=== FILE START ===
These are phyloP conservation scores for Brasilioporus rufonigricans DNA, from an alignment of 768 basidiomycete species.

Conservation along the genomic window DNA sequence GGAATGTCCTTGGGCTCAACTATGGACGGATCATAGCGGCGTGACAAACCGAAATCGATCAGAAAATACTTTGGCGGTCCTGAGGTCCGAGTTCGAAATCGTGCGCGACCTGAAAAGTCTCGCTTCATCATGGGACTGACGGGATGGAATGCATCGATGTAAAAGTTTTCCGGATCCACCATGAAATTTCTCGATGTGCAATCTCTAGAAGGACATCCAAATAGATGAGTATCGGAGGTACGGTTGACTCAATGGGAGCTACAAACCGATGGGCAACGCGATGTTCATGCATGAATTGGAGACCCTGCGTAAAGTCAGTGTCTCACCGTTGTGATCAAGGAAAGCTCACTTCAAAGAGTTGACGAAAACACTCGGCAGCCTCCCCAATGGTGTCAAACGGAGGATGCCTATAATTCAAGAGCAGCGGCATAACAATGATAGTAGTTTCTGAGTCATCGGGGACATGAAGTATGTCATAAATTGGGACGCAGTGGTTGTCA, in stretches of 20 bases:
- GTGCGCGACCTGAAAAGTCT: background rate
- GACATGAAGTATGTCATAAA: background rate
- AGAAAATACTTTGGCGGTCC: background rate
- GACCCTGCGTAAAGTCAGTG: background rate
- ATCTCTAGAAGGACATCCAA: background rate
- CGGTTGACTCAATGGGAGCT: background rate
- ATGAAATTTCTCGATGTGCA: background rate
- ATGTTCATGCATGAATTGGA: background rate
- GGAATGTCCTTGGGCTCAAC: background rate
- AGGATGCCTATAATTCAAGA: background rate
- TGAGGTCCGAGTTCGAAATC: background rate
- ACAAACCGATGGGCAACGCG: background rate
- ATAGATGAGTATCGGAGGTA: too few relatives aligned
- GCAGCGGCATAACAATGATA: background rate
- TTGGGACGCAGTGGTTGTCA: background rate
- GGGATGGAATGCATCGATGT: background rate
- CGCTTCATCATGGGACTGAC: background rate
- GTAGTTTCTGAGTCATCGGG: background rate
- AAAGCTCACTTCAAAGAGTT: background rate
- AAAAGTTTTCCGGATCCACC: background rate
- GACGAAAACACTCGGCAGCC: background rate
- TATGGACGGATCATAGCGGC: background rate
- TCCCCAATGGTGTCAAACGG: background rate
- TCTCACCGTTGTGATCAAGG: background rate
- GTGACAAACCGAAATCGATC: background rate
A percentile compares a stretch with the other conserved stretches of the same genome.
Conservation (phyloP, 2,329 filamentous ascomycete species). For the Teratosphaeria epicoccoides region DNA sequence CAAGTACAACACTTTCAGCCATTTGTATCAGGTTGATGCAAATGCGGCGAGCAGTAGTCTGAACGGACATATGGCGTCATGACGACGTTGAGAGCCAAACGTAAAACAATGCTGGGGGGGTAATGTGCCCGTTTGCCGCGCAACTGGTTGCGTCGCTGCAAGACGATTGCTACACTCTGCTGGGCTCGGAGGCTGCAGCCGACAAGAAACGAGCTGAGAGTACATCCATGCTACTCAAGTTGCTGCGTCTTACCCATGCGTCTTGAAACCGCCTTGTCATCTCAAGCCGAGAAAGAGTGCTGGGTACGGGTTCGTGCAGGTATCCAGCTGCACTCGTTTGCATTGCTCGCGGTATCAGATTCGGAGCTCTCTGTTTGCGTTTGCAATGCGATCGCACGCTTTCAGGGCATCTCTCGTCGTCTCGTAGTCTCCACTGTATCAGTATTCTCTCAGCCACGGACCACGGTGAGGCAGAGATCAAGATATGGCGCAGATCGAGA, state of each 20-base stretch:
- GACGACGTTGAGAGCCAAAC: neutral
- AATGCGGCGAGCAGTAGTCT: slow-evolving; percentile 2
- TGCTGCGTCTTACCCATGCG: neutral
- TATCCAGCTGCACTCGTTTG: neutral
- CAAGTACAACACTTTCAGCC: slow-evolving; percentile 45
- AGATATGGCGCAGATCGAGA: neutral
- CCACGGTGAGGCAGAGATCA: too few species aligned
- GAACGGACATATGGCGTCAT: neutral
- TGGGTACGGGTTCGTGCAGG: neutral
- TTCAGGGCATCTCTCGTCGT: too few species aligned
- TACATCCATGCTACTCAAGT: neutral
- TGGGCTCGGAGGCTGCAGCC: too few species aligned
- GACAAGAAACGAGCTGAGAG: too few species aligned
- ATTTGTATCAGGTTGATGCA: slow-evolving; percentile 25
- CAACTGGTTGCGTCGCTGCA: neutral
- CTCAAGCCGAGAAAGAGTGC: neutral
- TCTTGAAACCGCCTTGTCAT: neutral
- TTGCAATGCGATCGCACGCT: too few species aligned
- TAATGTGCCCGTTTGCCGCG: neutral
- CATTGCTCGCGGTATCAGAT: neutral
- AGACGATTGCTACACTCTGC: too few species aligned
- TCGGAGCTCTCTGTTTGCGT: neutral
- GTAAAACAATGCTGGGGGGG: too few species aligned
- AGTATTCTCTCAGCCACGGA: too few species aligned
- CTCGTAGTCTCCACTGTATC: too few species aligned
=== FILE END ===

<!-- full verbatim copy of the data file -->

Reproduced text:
These are phyloP conservation scores for Brasilioporus rufonigricans DNA, from an alignment of 768 basidiomycete species.

Conservation along the genomic window DNA sequence GGAATGTCCTTGGGCTCAACTATGGACGGATCATAGCGGCGTGACAAACCGAAATCGATCAGAAAATACTTTGGCGGTCCTGAGGTCCGAGTTCGAAATCGTGCGCGACCTGAAAAGTCTCGCTTCATCATGGGACTGACGGGATGGAATGCATCGATGTAAAAGTTTTCCGGATCCACCATGAAATTTCTCGATGTGCAATCTCTAGAAGGACATCCAAATAGATGAGTATCGGAGGTACGGTTGACTCAATGGGAGCTACAAACCGATGGGCAACGCGATGTTCATGCATGAATTGGAGACCCTGCGTAAAGTCAGTGTCTCACCGTTGTGATCAAGGAAAGCTCACTTCAAAGAGTTGACGAAAACACTCGGCAGCCTCCCCAATGGTGTCAAACGGAGGATGCCTATAATTCAAGAGCAGCGGCATAACAATGATAGTAGTTTCTGAGTCATCGGGGACATGAAGTATGTCATAAATTGGGACGCAGTGGTTGTCA, in stretches of 20 bases:
- GTGCGCGACCTGAAAAGTCT: background rate
- GACATGAAGTATGTCATAAA: background rate
- AGAAAATACTTTGGCGGTCC: background rate
- GACCCTGCGTAAAGTCAGTG: background rate
- ATCTCTAGAAGGACATCCAA: background rate
- CGGTTGACTCAATGGGAGCT: background rate
- ATGAAATTTCTCGATGTGCA: background rate
- ATGTTCATGCATGAATTGGA: background rate
- GGAATGTCCTTGGGCTCAAC: background rate
- AGGATGCCTATAATTCAAGA: background rate
- TGAGGTCCGAGTTCGAAATC: background rate
- ACAAACCGATGGGCAACGCG: background rate
- ATAGATGAGTATCGGAGGTA: too few relatives aligned
- GCAGCGGCATAACAATGATA: background rate
- TTGGGACGCAGTGGTTGTCA: background rate
- GGGATGGAATGCATCGATGT: background rate
- CGCTTCATCATGGGACTGAC: background rate
- GTAGTTTCTGAGTCATCGGG: background rate
- AAAGCTCACTTCAAAGAGTT: background rate
- AAAAGTTTTCCGGATCCACC: background rate
- GACGAAAACACTCGGCAGCC: background rate
- TATGGACGGATCATAGCGGC: background rate
- TCCCCAATGGTGTCAAACGG: background rate
- TCTCACCGTTGTGATCAAGG: background rate
- GTGACAAACCGAAATCGATC: background rate
A percentile compares a stretch with the other conserved stretches of the same genome.
Conservation (phyloP, 2,329 filamentous ascomycete species). For the Teratosphaeria epicoccoides region DNA sequence CAAGTACAACACTTTCAGCCATTTGTATCAGGTTGATGCAAATGCGGCGAGCAGTAGTCTGAACGGACATATGGCGTCATGACGACGTTGAGAGCCAAACGTAAAACAATGCTGGGGGGGTAATGTGCCCGTTTGCCGCGCAACTGGTTGCGTCGCTGCAAGACGATTGCTACACTCTGCTGGGCTCGGAGGCTGCAGCCGACAAGAAACGAGCTGAGAGTACATCCATGCTACTCAAGTTGCTGCGTCTTACCCATGCGTCTTGAAACCGCCTTGTCATCTCAAGCCGAGAAAGAGTGCTGGGTACGGGTTCGTGCAGGTATCCAGCTGCACTCGTTTGCATTGCTCGCGGTATCAGATTCGGAGCTCTCTGTTTGCGTTTGCAATGCGATCGCACGCTTTCAGGGCATCTCTCGTCGTCTCGTAGTCTCCACTGTATCAGTATTCTCTCAGCCACGGACCACGGTGAGGCAGAGATCAAGATATGGCGCAGATCGAGA, state of each 20-base stretch:
- GACGACGTTGAGAGCCAAAC: neutral
- AATGCGGCGAGCAGTAGTCT: slow-evolving; percentile 2
- TGCTGCGTCTTACCCATGCG: neutral
- TATCCAGCTGCACTCGTTTG: neutral
- CAAGTACAACACTTTCAGCC: slow-evolving; percentile 45
- AGATATGGCGCAGATCGAGA: neutral
- CCACGGTGAGGCAGAGATCA: too few species aligned
- GAACGGACATATGGCGTCAT: neutral
- TGGGTACGGGTTCGTGCAGG: neutral
- TTCAGGGCATCTCTCGTCGT: too few species aligned
- TACATCCATGCTACTCAAGT: neutral
- TGGGCTCGGAGGCTGCAGCC: too few species aligned
- GACAAGAAACGAGCTGAGAG: too few species aligned
- ATTTGTATCAGGTTGATGCA: slow-evolving; percentile 25
- CAACTGGTTGCGTCGCTGCA: neutral
- CTCAAGCCGAGAAAGAGTGC: neutral
- TCTTGAAACCGCCTTGTCAT: neutral
- TTGCAATGCGATCGCACGCT: too few species aligned
- TAATGTGCCCGTTTGCCGCG: neutral
- CATTGCTCGCGGTATCAGAT: neutral
- AGACGATTGCTACACTCTGC: too few species aligned
- TCGGAGCTCTCTGTTTGCGT: neutral
- GTAAAACAATGCTGGGGGGG: too few species aligned
- AGTATTCTCTCAGCCACGGA: too few species aligned
- CTCGTAGTCTCCACTGTATC: too few species aligned